Dance

FGO’s La Traviata Draws Standing Ovation for a Fallen Woman

Posted By ArtBurst Team
February 9, 2016 at 6:49 PM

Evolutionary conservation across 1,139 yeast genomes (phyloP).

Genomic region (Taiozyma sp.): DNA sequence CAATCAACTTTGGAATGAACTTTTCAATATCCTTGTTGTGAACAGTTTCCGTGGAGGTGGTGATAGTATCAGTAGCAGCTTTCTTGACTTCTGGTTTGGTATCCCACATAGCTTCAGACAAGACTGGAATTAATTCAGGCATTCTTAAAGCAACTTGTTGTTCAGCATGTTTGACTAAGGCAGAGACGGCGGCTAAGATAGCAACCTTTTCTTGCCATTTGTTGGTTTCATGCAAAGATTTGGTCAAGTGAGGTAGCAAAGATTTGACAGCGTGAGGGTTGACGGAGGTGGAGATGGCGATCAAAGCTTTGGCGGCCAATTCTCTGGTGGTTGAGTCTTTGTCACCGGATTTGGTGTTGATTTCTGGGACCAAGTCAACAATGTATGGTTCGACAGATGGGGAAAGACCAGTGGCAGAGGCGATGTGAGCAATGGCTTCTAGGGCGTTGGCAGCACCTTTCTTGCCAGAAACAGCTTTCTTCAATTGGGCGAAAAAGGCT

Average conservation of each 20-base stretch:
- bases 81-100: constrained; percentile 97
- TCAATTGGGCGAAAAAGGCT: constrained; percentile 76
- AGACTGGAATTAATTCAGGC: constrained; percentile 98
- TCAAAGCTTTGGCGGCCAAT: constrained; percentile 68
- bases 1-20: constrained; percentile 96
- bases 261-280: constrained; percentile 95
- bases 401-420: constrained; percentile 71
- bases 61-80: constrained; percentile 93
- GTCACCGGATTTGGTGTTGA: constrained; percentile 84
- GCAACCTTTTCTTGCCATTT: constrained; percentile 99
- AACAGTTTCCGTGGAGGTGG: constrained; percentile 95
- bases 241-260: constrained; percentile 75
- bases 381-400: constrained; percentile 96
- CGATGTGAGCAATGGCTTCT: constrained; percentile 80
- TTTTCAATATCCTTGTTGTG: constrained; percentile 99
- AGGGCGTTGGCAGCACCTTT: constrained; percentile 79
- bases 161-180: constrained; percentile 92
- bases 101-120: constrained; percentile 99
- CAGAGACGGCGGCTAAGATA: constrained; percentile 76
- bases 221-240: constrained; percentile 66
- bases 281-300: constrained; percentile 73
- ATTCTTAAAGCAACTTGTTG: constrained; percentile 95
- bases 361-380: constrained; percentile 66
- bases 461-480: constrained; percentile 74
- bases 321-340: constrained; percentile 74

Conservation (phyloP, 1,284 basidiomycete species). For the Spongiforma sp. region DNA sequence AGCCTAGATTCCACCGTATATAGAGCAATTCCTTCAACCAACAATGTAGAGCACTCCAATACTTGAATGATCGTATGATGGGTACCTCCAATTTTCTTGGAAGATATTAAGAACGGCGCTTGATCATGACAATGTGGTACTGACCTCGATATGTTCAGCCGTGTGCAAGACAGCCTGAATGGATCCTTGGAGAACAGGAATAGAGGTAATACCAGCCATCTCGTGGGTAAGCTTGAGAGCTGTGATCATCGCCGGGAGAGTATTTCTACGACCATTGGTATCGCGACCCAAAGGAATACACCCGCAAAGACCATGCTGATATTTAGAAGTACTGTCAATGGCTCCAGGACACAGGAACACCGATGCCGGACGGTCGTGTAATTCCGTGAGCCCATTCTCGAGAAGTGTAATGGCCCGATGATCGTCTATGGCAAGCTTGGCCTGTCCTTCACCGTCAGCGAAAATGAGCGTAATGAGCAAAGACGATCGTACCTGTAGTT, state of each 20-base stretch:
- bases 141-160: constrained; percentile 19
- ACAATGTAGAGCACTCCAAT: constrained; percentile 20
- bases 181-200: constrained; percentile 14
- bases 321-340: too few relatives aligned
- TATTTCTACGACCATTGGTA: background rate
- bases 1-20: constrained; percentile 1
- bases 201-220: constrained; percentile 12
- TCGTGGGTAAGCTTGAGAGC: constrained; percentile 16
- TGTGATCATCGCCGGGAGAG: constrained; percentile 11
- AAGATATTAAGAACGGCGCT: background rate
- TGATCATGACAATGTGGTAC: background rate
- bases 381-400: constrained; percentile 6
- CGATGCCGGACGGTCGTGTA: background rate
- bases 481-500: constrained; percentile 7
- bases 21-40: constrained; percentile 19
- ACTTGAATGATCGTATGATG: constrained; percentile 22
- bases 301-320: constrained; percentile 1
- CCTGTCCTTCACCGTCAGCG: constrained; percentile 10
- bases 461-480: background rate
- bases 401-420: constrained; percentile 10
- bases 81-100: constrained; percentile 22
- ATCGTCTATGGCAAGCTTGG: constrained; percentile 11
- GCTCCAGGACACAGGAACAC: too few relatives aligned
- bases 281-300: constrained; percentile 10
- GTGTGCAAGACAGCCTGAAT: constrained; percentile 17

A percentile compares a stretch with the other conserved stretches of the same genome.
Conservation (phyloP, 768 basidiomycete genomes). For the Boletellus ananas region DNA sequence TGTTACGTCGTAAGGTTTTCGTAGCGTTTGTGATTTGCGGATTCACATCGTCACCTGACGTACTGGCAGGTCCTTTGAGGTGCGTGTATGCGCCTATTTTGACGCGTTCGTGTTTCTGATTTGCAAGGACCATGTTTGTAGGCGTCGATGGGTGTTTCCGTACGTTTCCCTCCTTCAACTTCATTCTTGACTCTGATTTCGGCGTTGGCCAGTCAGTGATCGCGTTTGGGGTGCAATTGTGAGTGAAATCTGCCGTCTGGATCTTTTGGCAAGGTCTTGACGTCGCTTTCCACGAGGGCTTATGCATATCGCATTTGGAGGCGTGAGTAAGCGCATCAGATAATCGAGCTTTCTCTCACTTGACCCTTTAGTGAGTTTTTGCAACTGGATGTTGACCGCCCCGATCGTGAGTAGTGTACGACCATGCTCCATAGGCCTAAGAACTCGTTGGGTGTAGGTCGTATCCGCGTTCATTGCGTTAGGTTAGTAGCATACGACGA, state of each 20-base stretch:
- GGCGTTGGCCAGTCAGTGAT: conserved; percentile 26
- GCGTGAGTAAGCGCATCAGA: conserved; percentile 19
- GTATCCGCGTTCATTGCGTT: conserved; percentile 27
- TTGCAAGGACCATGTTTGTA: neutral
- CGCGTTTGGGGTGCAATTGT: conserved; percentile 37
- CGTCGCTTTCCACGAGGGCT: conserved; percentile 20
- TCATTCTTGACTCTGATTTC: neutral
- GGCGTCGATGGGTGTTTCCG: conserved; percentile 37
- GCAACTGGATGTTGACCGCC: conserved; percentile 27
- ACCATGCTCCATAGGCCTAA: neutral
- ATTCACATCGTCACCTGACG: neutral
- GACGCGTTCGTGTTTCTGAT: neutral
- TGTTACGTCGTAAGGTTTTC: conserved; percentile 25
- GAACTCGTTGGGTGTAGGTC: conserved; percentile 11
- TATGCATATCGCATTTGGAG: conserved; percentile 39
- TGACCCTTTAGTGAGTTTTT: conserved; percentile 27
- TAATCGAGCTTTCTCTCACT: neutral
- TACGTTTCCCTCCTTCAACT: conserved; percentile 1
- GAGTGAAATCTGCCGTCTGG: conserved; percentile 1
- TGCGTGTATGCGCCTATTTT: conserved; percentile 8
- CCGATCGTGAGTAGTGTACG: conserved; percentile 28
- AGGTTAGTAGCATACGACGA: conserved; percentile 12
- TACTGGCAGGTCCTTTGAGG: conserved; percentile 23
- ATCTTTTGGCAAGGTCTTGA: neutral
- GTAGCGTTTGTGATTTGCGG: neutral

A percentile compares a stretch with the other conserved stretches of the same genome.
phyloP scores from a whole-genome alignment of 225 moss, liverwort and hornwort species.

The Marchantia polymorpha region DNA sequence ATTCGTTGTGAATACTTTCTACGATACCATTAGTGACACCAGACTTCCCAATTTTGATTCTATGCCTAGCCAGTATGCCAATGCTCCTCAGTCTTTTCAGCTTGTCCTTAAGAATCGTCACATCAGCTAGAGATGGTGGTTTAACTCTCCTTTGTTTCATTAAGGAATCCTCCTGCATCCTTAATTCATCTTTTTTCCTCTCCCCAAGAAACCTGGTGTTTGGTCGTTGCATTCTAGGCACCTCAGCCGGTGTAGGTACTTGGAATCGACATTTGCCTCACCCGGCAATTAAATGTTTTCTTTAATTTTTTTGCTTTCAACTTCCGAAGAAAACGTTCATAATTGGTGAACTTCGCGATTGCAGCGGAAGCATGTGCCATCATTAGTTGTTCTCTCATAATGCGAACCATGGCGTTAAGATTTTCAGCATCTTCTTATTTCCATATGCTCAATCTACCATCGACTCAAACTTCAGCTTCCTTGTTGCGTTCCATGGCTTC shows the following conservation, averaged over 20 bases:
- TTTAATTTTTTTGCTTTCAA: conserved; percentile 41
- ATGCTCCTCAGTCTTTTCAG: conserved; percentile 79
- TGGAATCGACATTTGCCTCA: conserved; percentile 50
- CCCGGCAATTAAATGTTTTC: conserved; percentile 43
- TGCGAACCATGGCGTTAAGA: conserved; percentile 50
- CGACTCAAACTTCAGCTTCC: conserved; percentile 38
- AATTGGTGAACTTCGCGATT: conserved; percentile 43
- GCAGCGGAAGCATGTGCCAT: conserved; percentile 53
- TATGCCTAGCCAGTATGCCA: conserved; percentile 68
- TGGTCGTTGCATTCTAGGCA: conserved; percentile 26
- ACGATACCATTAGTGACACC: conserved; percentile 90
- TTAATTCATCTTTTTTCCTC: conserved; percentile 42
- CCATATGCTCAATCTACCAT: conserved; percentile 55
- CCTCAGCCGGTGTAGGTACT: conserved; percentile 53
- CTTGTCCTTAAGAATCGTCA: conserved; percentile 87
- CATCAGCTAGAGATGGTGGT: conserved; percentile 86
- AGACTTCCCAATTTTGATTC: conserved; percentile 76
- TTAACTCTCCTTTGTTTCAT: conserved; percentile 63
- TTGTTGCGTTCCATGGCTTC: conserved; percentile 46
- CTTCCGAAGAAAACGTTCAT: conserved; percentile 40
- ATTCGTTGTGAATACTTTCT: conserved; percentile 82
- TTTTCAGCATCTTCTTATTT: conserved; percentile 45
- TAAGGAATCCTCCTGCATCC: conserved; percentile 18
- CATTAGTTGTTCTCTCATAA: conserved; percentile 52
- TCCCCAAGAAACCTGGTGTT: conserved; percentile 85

At its 1853 premiere in Venice, Giuseppe Verdi’s beloved opera La Traviata was jeered. That may have been the fault of the singers, as the composer hinted in a letter to a friend. Since Verdi’s time, lush orchestrations, a string of aria hits, and a libretto about a libertine courtesan who finds love and dies have made La Traviata the most performed opera in the world. Indeed, the need to make such a familiar production fresh has lead to many outlandish and sometimes even absurd productions. Not so with Florida Grand Opera’s 2013 season closer. FGO plays La Traviata straight – and the singers would have made Verdi proud. On April 20, María Alejandres was indisputably the best leading lady of the season, and one the best Violettas I’ve ever heard. Her voice projected powerfully, with a flawless technique and colorful musicality. It was deliciously decadent to hear Sempre libera, Violetta’s first act tour de force sung, not shrieked. Ivan Magrì held his own as Alfredo, with a youthful lyric tenor in complete control and balancing neatly with Alejandres throughout. However, it took a couple of acts for dramatic chemistry to flare between the two, in the duet Parigi, o cara. It was worth the wait. Giorgio Coaduro made a fine Germont, with a convincing paternal presence and vocal command. Although it took him a little while to warm up, he did so in time for a heartfelt Di Provenza il Mar, il Suol. The cast as a whole seemed disconnected from each other in the first acts, finally coming together as an ensemble in Act III. Bliss Heberts’ staging did not help. It seemed static, perhaps because Allen Charles Klein’s majestic sets did not leave much room for anything or anybody else. This posed a particular challenge for the dancers in the Gypsy and Picador chorus. Fortunately, choreographer Rosa Mercedes made the most of the limited space. Maestro Ramon Tebar brought out the best in the orchestra, taking a Bel Canto approach that highlighted the influence that style had on Verdi’s work. The contrast in tempi between the pathetic opening prelude and the adjacent party scene, and the unusually fast Brindisi were refreshing jolts. Energized, the audience responded to FGO’s production of La Traviata with a standing ovation that lasted almost as long as the courtesan’s drawn-out death.

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